2 new ways to avoid latex allergies

OARDC scientists have developed new materials that will allow medical professionals to have the natural latex gloves they prefer while avoiding the risk of allergic reactions.

The patent-pending materials include a latex film made from guayule (pronounced “why-yoo-lee”) that is safe for both Type I and Type IV latex allergy sufferers, and a traditional Hevea (“hee-vee-uh”) rubber tree latex film that is Type IV-hypoallergenic.

“Guayule is a U.S. desert shrub that produces a high-quality latex which is very strong, tear-resistant, soft, comfortable and less irritating than synthetic materials from which many gloves are now made,” said Katrina Cornish, Ohio Research Scholar and endowed chair in bioemergent materials. “And guayule latex is naturally Type I-hypoallergenic.”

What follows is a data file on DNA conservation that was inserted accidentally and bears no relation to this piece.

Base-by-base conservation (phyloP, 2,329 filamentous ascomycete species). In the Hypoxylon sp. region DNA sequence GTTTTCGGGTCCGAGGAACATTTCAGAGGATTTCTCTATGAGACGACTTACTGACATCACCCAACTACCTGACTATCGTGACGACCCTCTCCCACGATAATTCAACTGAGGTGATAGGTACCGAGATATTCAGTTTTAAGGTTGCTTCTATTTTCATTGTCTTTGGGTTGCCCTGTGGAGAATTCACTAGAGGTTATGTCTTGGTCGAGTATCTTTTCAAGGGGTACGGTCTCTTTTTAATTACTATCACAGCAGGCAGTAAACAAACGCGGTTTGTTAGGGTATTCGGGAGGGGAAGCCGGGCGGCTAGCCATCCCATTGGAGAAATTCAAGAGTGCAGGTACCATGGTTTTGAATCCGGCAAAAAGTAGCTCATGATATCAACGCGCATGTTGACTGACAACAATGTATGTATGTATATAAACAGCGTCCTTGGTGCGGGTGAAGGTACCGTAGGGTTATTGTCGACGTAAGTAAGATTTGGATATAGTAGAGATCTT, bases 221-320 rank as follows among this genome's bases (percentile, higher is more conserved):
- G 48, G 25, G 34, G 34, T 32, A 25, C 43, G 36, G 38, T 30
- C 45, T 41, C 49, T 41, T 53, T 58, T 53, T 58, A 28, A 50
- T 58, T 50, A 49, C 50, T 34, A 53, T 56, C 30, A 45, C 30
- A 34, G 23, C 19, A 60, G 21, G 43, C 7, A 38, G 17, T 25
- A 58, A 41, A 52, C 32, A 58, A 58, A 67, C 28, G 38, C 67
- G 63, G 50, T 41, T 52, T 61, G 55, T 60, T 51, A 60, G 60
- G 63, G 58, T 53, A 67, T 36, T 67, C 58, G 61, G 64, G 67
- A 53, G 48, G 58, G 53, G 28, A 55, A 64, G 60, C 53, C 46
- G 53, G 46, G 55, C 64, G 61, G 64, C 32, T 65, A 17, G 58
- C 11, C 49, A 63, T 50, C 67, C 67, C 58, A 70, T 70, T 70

Video: CFAES Communications.

To make the gloves Type IV-hypoallergenic, Cornish and her graduate students used new “accelerators” — chemicals added to speed up the curing reactions and production of latex products — that don’t leave residues associated with this type of allergy in the finished product.

“Guayule latex is strong, tear-resistant, soft, comfortable and less irritating.”—Katrina Cornish

Stronger, more sensitive types

  • Medical professionals prefer natural rubber latex gloves over synthetic ones because they’re stronger, have more tactile sensitivity, provide superior protection to blood-borne pathogens and cause less hand fatigue.
  • OARDC is conducting guayule trials in southern Ohio. Aim: Developing a new domestic rubber- and latex-producing crop, and with it, new economic opportunities in the region.
  • To contact the scientist: Katrina Cornish at cornish.19@osu.edu.

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